Some commentators have expressed it as their opinion that these are the first sketches of the great poet, as it were the dramatic cartoons, and if I err not, Tieck himself has declared that “King John,” one of these old plays, is a work by Shakespeare, or, so to speak, a prelude to the great masterpiece known to us by this name. But this is an error. These tragedies are nothing more than old plays on hand, which Shakespeare, as we know, worked over again, partly or wholly, as they were required by the managers, who paid him for such work twelve to sixteen shillings each. And so a poor hack of an adapter of other men’s plays outweighs the proudest literary kings of our time.

The other great poet, Miguel de Cervantes, played as modest a part in the real world. These two men, the composer of “Hamlet” and the composer of “Don Quixote,” are the greatest poets of modern times.

The translation of “Don Quixote” is a special success. No one has so exquisitely hit off the insane dignity of the ingenious hidalgo of La Manche, and set it forth so accurately, as our admirable Tieck. The books reads almost like a German original, and forms next after “Hamlet” and “Faust,” the favourite reading of Germans. The cause of this is, that in these two astonishing and profound works we have found, as in “Don Quixote,” the tragedy of our own nothingness.

German youth love “Hamlet” because they feel with him “time is out of joint.” They sigh in the same way to think that they are called upon to set it right, feel also their incredible weakness and declaim. “To be or not to be.”

Men of mature age, however, prefer “Faust.” Their mental condition attracts them to the bold investigator who makes a compact with the invisible world and who fears not the devil.

But those who have seen that all is vain, and that all human efforts are useless, prefer the romance of Cervantes, for they see all inspiration satirised in it, and all of our knights of the present who fight and suffer for ideas appear to them as so many Don Quixotes.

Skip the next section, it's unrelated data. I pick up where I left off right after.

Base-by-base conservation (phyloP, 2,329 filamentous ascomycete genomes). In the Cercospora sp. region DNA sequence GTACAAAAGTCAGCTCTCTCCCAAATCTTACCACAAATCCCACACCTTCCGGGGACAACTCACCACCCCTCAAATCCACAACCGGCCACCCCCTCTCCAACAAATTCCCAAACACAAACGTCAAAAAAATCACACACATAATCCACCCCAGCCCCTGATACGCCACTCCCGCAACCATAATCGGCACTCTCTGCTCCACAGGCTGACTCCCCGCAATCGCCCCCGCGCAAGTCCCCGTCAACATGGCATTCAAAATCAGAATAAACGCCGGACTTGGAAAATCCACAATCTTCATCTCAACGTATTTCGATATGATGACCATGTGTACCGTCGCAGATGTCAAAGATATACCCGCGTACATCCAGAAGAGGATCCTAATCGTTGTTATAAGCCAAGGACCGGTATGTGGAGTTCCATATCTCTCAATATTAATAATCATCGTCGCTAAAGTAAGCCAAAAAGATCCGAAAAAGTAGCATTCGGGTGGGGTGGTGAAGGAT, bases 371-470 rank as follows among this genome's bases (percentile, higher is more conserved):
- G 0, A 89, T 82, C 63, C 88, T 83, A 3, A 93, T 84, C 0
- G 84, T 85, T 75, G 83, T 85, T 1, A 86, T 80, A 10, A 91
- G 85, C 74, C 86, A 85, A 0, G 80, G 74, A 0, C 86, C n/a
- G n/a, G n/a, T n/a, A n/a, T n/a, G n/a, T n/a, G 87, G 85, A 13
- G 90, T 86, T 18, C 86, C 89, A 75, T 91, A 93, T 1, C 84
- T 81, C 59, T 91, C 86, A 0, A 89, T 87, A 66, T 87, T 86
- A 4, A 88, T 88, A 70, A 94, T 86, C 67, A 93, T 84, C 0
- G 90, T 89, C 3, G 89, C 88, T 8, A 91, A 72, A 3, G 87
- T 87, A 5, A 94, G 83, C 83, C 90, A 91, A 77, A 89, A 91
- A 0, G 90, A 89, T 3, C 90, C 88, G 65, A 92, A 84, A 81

Did Miguel de Cervantes suspect what application a later age would make of his work? Did he really parody idealist inspiration in his tall lean knight, and common sense in his fat squire? Anyhow, the latter is always the most ridiculous, for plain common sense, with all its trite and every day proverbs, must all the same trot along after Inspiration on its easy-paced donkey; in despite of his clearer insight, he and his ass must suffer all discomfort, such as befalls the Knight himself — yea, the ideal inspiration is of such powerfully attractive nature, that common sense with the donkey must follow whether he will or not.

Or did this man of deep and subtle wit mean to mock mankind still more shrewdly? Did he allogorise the soul in the form of Don Quixote and the body in the form of Sancho Panza? And is the whole poem a great mystery, in which the question of spirit and matter is discussed with terrible truthfulness? This much I see in the book, that the poor material Sancho must suffer much for the spiritual Don Quixote, and that he gets for the noble views of his master the most ignoble stripes, and that he is always more sensible than his high-trotting master, for he knows that lashes and cuffs have evil taste, but the little sausage in the olla padrida is a very good one. Indeed, the body often seems to have more insight than the soul, and man thinks frequently far better with his back and belly than with his head.

But if old Cervantes only meant to depict in “Don Quixote” the fools who wished to restore medieval chivalry and call again to life a perished past, it is a merry irony of chance that it was just the Romantic School itself which gave us the best translation of a book in which its own folly is most delightfully satirised.”

Heinrich Heine on Ludwig Tieck, Pt. I

Their words have been honored by such Lieder composers as Schubert, Schumann, Mendelssohn and Brahms. For more information on the music inspired by Heine and Tieck, as well as other fine German poets, I invite you to visit Emily Ezust’s Lied & Art Song Texts Page. To better appreciate the challenges of their time and circumstance, please see previous post, “Young Germany and Heinrich Heine.”

“You could scarcely fail,” replied the stranger.
“Whoever knows how to seek,
Whoever feels his heart drawn toward it with a
Right inward longing
Will find friends of former ages there,
And glorious things, and all that he wishes most.”

Ludwig Tieck

“After the Schlegals, Ludwig Tieck was the most effective author of THE ROMANTIC SCHOOL. For it, he fought, thought and sang. He was a poet, a name which neither of the Schlegals deserved; for he was a true son of Phoebus Apollo, and, like his ever-youthful father, he bore not only the lyre but the bow, with a quiver full of rattling, ringing arrows. He was, like the Delphian god, intoxicated with lyrical fire and critical cruelty. And when, like him to, when he had pitilessly flayed alive some literary Marsyas he merrily grasped with bloody fingers the golden chords of his lyre and sang a sweet song of love.